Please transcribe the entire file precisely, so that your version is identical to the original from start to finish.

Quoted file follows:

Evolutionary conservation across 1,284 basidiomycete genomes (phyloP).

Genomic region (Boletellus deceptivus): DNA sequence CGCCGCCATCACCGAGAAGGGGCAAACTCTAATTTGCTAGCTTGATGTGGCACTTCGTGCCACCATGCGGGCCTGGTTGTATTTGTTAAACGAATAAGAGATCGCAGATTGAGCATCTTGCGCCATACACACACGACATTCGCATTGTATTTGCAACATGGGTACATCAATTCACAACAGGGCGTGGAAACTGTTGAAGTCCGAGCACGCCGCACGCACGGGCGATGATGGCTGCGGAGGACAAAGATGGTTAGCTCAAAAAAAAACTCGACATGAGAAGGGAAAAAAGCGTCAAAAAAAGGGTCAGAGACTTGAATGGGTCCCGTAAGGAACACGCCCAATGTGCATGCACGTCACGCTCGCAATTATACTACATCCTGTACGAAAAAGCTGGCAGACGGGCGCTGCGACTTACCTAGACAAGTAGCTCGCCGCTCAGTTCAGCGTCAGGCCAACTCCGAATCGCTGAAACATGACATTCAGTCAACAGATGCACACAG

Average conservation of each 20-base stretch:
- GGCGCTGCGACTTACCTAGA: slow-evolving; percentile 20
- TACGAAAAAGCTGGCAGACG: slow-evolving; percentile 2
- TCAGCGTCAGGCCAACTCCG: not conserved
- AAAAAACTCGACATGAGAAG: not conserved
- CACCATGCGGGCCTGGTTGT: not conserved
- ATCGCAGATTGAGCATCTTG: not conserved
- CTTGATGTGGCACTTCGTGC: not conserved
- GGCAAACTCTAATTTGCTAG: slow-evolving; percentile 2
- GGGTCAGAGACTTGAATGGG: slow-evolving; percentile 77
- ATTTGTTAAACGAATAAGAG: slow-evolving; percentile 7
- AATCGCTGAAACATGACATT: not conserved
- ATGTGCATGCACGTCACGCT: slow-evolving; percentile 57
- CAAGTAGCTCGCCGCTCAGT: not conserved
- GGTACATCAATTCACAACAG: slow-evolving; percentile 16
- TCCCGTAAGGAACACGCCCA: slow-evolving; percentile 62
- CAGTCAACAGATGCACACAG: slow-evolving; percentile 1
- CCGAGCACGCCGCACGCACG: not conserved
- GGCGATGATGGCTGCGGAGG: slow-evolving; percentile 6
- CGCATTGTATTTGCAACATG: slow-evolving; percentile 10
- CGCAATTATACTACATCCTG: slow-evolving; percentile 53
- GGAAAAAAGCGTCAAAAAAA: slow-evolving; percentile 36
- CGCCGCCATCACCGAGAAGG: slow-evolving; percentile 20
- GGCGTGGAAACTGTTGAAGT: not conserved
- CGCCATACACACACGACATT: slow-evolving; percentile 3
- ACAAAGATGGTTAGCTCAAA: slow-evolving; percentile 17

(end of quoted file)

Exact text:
Evolutionary conservation across 1,284 basidiomycete genomes (phyloP).

Genomic region (Boletellus deceptivus): DNA sequence CGCCGCCATCACCGAGAAGGGGCAAACTCTAATTTGCTAGCTTGATGTGGCACTTCGTGCCACCATGCGGGCCTGGTTGTATTTGTTAAACGAATAAGAGATCGCAGATTGAGCATCTTGCGCCATACACACACGACATTCGCATTGTATTTGCAACATGGGTACATCAATTCACAACAGGGCGTGGAAACTGTTGAAGTCCGAGCACGCCGCACGCACGGGCGATGATGGCTGCGGAGGACAAAGATGGTTAGCTCAAAAAAAAACTCGACATGAGAAGGGAAAAAAGCGTCAAAAAAAGGGTCAGAGACTTGAATGGGTCCCGTAAGGAACACGCCCAATGTGCATGCACGTCACGCTCGCAATTATACTACATCCTGTACGAAAAAGCTGGCAGACGGGCGCTGCGACTTACCTAGACAAGTAGCTCGCCGCTCAGTTCAGCGTCAGGCCAACTCCGAATCGCTGAAACATGACATTCAGTCAACAGATGCACACAG

Average conservation of each 20-base stretch:
- GGCGCTGCGACTTACCTAGA: slow-evolving; percentile 20
- TACGAAAAAGCTGGCAGACG: slow-evolving; percentile 2
- TCAGCGTCAGGCCAACTCCG: not conserved
- AAAAAACTCGACATGAGAAG: not conserved
- CACCATGCGGGCCTGGTTGT: not conserved
- ATCGCAGATTGAGCATCTTG: not conserved
- CTTGATGTGGCACTTCGTGC: not conserved
- GGCAAACTCTAATTTGCTAG: slow-evolving; percentile 2
- GGGTCAGAGACTTGAATGGG: slow-evolving; percentile 77
- ATTTGTTAAACGAATAAGAG: slow-evolving; percentile 7
- AATCGCTGAAACATGACATT: not conserved
- ATGTGCATGCACGTCACGCT: slow-evolving; percentile 57
- CAAGTAGCTCGCCGCTCAGT: not conserved
- GGTACATCAATTCACAACAG: slow-evolving; percentile 16
- TCCCGTAAGGAACACGCCCA: slow-evolving; percentile 62
- CAGTCAACAGATGCACACAG: slow-evolving; percentile 1
- CCGAGCACGCCGCACGCACG: not conserved
- GGCGATGATGGCTGCGGAGG: slow-evolving; percentile 6
- CGCATTGTATTTGCAACATG: slow-evolving; percentile 10
- CGCAATTATACTACATCCTG: slow-evolving; percentile 53
- GGAAAAAAGCGTCAAAAAAA: slow-evolving; percentile 36
- CGCCGCCATCACCGAGAAGG: slow-evolving; percentile 20
- GGCGTGGAAACTGTTGAAGT: not conserved
- CGCCATACACACACGACATT: slow-evolving; percentile 3
- ACAAAGATGGTTAGCTCAAA: slow-evolving; percentile 17